Our 2018 Summer Reading starts this Saturday, June 2nd! Sign up to participate at pasadena.beanstack.org. The theme this year: “Reading Takes You Everywhere!”… including through time! To get you started, here are some titles that feature time travel.
The End of Eternity …acrobatically explores all the possible paradoxes of time travel. “Eternity” is an extra-temporal organization whose agents attempt to manipulate human history to make it safer for us. All dangers and uncertainties are wiped out, which leads, in Asimov’s basic paradox, to the human race itself being wiped out; to prevent this, Eternity must be destroyed.
Somewhat similar to the plot of Asimov’s novel, you may enjoy a series produced in Spain, available on Netflix, called “El Ministerio del Tiempo” (in Spanish, subtitled in English), about the Spanish “Ministry of Time,” with agents whose mission it is to travel back in time to prevent various events from affecting the present. Things don’t always work out as expected, and because the agents are only human, they make choices that sometimes have detrimental effects.
Kindred by Octavia Butler
Dana, a modern black woman, is celebrating her twenty-sixth birthday with her new husband when she is snatched abruptly from her home in California and transported to the antebellum South. Rufus, the white son of a plantation owner, is drowning, and Dana has been summoned to save him. Dana is drawn back repeatedly through time to the slave quarters, and each time the stay grows longer, more arduous, and more dangerous until it is uncertain whether or not Dana’s life will end, long before it has a chance to begin.
This a great, classic Science Fiction novel by an important author, but it is profound and thought-provoking, as it centers on a topic not often encountered in Science Fiction. Butler built in nuance and emotional resonance while exploring the devastating effects of antebellum slavery–not only the terror and damage it caused to millions of people, but the strange and challenging relationships between people enslaved and those who enslaved them.
Kindred was the selection for Pasadena Public Library’s 2006 One City, One Story celebration. Ms. Butler passed away unexpectedly a week before she was set to appear in Pasadena for the festivities. It was a great loss to her family, friends, and the wide community of her readers.
Finally, an excellent companion to the novel, a graphic novel adaptation by Damian Duffy and John Jennings, was published last year.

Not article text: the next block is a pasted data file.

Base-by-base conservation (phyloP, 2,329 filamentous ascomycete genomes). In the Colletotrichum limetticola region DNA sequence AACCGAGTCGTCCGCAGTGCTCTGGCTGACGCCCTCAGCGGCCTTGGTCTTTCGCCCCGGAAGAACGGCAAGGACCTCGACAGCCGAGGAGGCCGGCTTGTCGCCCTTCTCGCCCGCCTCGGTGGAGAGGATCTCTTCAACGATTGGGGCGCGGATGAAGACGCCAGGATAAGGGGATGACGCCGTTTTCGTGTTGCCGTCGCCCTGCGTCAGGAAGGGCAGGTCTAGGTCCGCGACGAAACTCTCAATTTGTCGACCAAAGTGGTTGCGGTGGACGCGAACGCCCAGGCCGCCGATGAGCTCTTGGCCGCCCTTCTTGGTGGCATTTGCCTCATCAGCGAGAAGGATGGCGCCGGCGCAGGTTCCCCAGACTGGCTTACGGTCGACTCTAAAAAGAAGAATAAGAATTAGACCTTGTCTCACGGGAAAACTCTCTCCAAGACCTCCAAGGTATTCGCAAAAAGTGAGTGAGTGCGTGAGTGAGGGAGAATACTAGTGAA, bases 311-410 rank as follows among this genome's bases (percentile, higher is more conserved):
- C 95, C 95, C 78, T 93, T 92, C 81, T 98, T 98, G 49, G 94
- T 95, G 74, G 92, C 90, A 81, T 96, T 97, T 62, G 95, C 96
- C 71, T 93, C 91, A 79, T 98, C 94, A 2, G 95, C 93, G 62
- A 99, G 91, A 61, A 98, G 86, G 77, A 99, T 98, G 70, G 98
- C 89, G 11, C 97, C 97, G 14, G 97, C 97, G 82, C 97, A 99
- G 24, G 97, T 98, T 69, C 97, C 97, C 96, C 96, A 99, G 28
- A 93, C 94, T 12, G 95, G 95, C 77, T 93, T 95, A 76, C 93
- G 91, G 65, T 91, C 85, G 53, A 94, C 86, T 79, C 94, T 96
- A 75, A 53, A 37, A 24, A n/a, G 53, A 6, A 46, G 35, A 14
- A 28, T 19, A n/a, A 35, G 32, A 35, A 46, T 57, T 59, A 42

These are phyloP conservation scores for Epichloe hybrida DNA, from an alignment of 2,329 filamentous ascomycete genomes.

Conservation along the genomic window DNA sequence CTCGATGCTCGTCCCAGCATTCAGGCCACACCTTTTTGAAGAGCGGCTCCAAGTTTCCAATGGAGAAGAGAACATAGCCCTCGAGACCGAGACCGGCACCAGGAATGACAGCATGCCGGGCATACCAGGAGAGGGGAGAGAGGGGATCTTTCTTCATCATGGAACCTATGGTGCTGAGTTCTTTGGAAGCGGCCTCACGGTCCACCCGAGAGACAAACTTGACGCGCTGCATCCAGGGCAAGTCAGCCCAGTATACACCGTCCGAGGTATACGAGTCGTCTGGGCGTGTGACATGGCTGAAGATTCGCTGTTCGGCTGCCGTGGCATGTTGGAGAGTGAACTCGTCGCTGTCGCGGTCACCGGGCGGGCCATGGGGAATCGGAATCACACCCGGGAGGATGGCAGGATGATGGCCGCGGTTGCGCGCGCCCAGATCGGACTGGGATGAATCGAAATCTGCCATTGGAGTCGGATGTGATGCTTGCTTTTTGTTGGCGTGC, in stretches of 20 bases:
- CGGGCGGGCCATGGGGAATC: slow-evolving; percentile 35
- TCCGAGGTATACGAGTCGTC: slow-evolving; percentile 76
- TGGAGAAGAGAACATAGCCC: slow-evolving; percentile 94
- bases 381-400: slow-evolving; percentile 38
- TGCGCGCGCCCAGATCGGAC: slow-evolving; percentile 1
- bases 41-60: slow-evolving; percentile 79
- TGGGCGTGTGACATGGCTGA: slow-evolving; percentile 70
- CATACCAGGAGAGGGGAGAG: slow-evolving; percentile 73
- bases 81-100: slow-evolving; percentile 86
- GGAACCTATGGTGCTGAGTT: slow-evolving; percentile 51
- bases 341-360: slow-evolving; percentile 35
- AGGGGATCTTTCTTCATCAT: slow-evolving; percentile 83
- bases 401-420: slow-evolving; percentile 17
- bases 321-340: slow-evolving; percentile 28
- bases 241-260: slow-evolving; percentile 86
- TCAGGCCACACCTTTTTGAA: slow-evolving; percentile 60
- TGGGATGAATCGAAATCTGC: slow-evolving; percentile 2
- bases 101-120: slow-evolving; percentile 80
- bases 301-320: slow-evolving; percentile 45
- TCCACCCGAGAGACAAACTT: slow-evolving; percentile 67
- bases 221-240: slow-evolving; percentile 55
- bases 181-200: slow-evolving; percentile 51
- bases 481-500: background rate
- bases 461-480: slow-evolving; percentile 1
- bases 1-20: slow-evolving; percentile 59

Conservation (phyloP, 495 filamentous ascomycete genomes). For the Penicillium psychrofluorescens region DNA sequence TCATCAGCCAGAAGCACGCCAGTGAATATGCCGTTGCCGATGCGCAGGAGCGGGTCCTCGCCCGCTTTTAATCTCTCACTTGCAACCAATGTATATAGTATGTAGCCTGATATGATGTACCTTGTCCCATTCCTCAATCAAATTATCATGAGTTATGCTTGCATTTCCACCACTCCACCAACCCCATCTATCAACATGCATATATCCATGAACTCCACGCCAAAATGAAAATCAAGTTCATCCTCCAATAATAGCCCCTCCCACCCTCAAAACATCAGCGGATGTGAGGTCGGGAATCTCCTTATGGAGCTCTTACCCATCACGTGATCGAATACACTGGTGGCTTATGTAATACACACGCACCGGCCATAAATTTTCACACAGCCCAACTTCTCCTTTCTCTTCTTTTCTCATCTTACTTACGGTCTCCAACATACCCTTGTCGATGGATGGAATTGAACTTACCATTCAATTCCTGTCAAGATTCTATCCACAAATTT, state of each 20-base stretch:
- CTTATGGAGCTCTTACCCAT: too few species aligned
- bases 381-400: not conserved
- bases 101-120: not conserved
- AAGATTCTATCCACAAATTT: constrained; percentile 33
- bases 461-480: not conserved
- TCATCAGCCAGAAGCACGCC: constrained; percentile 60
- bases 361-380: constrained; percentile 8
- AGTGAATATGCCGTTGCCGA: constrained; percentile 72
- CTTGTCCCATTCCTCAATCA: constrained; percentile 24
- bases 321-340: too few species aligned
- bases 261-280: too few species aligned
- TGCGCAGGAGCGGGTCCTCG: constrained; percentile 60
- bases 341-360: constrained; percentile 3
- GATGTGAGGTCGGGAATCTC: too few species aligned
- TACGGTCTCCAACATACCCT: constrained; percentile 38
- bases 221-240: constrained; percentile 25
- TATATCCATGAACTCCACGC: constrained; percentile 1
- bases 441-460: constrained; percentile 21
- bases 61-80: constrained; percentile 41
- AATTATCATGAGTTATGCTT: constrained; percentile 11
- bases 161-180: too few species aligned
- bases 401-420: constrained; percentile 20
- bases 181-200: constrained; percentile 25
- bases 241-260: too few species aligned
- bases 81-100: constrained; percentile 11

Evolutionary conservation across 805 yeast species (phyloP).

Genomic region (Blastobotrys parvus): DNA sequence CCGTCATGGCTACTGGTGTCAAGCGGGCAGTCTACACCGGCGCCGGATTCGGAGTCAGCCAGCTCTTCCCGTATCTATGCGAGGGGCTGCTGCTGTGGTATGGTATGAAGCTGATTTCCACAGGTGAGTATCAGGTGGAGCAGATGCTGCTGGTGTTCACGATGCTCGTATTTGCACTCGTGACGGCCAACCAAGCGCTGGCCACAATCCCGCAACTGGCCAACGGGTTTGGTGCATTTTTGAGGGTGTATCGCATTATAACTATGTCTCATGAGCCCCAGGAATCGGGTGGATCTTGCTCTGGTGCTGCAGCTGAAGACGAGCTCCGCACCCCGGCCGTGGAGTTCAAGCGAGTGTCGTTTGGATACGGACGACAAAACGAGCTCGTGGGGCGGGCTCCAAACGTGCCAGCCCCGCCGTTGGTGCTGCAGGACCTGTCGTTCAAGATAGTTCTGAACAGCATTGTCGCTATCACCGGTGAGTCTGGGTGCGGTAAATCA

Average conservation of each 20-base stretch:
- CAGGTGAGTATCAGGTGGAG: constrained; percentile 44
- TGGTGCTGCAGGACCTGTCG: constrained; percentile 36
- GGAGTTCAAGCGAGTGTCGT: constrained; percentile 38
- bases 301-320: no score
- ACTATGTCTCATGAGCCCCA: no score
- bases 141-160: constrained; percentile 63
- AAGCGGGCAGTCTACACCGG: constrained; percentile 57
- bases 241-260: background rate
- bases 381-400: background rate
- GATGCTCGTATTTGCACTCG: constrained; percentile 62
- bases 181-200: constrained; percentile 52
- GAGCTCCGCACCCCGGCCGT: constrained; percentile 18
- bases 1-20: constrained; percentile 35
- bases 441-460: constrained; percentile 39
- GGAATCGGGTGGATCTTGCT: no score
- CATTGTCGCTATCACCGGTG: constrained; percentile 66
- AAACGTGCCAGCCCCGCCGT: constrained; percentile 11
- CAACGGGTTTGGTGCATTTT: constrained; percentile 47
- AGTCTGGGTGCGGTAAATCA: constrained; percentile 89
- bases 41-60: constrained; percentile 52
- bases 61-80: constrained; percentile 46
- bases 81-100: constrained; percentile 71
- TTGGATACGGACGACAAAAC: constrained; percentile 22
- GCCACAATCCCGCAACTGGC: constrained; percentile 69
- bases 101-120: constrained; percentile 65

The Shining Girls by Lauren Beukes
Harper Curtis isn’t your run-of-the-mill serial killer. He gets to time travel from the 1920s through the 1980s, killing girls in different decades, all to satisfy a bloodthirsty Chicago bungalow. Yes, you read that correctly: the house makes him do it. In this genre-bending novel, Beukes never explains the origins of this evil house or how it manages to transport Harper from year to year. All we know is that Harper is compelled to track down and murder specific “shining girls” in gruesome ways (usually evisceration), and he gets away with it since he can escape across time. Until he leaves Kirby Mazrachi behind in 1989, that is. Kirby miraculously recovers from the vicious attack and is determined to track down her assailant, even if the police consider it a closed case. She enlists the help of Dan, a reporter at the Sun-Times, and they slowly uncover odd clues left behind in a dozen unsolved murder cases; it turns out Harper has been leaving behind items from the future.
11/22/63 by Stephen King
This isn’t really King’s typical horror at all, but there is quite enough to horrify the reader, nonetheless, and quite enough to make you think hard about the choices you’d make if you could go back in time (back before your own lifetime) and change significant events.
Jake Epping is living a normal schoolteacher’s life when a short-order cook named Al introduces him to a time warp hidden in a diner pantry—leading directly to 11:58 a.m., September 9, 1958. Al’s dying of cancer, which means he needs a successor to carry out his grand mission: kill Lee Harvey Oswald so that the 1963 JFK assassination never happens. Jake takes the plunge and finds two things he never expected: true love and the fact that “the obdurate past” doesn’t want to change.